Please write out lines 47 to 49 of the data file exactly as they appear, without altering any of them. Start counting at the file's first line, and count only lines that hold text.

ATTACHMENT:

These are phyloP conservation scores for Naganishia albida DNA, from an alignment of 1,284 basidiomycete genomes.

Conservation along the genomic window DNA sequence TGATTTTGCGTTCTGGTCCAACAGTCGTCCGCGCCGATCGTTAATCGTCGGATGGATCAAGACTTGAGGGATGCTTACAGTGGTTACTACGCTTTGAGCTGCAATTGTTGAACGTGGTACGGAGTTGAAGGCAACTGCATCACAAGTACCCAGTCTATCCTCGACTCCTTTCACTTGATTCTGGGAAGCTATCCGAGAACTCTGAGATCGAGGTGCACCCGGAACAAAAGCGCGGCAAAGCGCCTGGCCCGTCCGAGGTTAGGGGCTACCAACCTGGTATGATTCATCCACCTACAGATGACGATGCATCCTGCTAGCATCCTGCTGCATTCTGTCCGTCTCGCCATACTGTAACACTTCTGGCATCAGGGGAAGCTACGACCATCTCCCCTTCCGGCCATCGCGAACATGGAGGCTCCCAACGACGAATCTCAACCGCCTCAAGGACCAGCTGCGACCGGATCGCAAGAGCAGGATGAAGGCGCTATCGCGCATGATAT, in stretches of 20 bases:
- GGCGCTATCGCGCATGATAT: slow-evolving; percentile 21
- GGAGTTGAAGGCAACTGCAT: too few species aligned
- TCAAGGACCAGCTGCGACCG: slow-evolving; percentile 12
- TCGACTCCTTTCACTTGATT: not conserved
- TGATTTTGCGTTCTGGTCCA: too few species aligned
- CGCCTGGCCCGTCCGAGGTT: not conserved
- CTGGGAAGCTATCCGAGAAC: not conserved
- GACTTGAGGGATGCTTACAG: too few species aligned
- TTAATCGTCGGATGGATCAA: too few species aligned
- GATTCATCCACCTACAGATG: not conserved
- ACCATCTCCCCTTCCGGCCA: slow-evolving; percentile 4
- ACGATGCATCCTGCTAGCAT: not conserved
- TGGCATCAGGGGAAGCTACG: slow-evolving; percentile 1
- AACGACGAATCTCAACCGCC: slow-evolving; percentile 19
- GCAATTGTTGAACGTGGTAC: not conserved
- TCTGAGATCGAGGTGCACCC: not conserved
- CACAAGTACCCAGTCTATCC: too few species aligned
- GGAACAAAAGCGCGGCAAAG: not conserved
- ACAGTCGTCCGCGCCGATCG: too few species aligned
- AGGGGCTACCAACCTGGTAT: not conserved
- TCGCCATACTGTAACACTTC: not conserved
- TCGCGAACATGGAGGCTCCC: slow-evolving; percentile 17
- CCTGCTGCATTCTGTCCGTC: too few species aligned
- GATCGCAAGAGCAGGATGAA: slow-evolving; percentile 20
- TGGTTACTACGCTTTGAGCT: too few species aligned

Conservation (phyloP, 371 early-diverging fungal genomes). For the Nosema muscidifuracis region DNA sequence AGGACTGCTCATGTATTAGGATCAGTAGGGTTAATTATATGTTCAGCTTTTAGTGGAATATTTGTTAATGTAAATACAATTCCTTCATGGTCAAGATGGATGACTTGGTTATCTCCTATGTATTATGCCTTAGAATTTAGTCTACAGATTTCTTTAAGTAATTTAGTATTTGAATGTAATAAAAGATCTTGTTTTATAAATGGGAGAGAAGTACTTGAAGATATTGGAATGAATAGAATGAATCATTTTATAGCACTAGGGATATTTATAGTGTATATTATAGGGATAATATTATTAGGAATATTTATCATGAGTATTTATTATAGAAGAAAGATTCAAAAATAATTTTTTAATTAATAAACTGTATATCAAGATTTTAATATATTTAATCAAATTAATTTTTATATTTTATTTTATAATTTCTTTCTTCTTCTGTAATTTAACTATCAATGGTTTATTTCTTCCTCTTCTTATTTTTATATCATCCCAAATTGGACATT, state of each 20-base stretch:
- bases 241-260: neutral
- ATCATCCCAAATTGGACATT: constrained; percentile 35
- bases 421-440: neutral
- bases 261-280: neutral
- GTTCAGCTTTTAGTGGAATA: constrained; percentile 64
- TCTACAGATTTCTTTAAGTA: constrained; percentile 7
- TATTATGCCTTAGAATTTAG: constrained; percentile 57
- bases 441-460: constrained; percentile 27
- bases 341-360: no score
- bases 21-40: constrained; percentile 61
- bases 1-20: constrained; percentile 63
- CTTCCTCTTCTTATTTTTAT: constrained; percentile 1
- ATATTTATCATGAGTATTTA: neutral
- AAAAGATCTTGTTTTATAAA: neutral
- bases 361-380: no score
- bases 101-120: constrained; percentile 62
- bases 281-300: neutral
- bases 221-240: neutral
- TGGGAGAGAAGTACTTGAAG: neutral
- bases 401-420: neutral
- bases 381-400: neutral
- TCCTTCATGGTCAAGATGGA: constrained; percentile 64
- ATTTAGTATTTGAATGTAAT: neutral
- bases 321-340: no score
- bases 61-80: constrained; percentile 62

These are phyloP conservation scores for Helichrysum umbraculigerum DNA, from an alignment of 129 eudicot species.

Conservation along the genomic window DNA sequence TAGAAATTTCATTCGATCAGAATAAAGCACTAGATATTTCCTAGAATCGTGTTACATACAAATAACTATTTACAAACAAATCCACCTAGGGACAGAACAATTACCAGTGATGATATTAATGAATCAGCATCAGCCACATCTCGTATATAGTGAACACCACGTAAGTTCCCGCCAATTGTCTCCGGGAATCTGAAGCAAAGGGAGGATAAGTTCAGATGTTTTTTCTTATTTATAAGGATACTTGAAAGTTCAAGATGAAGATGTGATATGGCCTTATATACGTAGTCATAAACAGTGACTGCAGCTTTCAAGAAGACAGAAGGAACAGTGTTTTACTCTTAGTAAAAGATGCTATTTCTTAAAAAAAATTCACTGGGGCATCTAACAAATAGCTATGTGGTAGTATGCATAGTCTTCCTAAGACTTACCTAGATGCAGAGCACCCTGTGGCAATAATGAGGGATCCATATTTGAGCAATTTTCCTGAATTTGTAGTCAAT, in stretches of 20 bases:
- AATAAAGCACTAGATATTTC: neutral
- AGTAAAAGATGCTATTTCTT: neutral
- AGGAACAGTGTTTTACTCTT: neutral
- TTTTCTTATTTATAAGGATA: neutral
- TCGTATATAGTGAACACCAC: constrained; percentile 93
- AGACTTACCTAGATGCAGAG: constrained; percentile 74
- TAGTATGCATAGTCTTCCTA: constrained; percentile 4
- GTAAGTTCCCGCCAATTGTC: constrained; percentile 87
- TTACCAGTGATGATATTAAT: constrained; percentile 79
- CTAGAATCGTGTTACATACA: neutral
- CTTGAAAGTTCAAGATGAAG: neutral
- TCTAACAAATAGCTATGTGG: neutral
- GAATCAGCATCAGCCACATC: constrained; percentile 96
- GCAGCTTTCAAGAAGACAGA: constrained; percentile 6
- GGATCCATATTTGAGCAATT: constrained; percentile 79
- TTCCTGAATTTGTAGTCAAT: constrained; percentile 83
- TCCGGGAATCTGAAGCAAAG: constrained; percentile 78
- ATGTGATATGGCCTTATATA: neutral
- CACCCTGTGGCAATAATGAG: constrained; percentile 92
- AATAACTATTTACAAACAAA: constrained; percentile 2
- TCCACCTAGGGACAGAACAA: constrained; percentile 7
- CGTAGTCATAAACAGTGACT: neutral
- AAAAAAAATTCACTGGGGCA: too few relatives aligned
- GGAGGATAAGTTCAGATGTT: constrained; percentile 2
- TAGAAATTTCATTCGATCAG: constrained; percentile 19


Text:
- TGGGAGAGAAGTACTTGAAG: neutral
- bases 401-420: neutral
- bases 381-400: neutral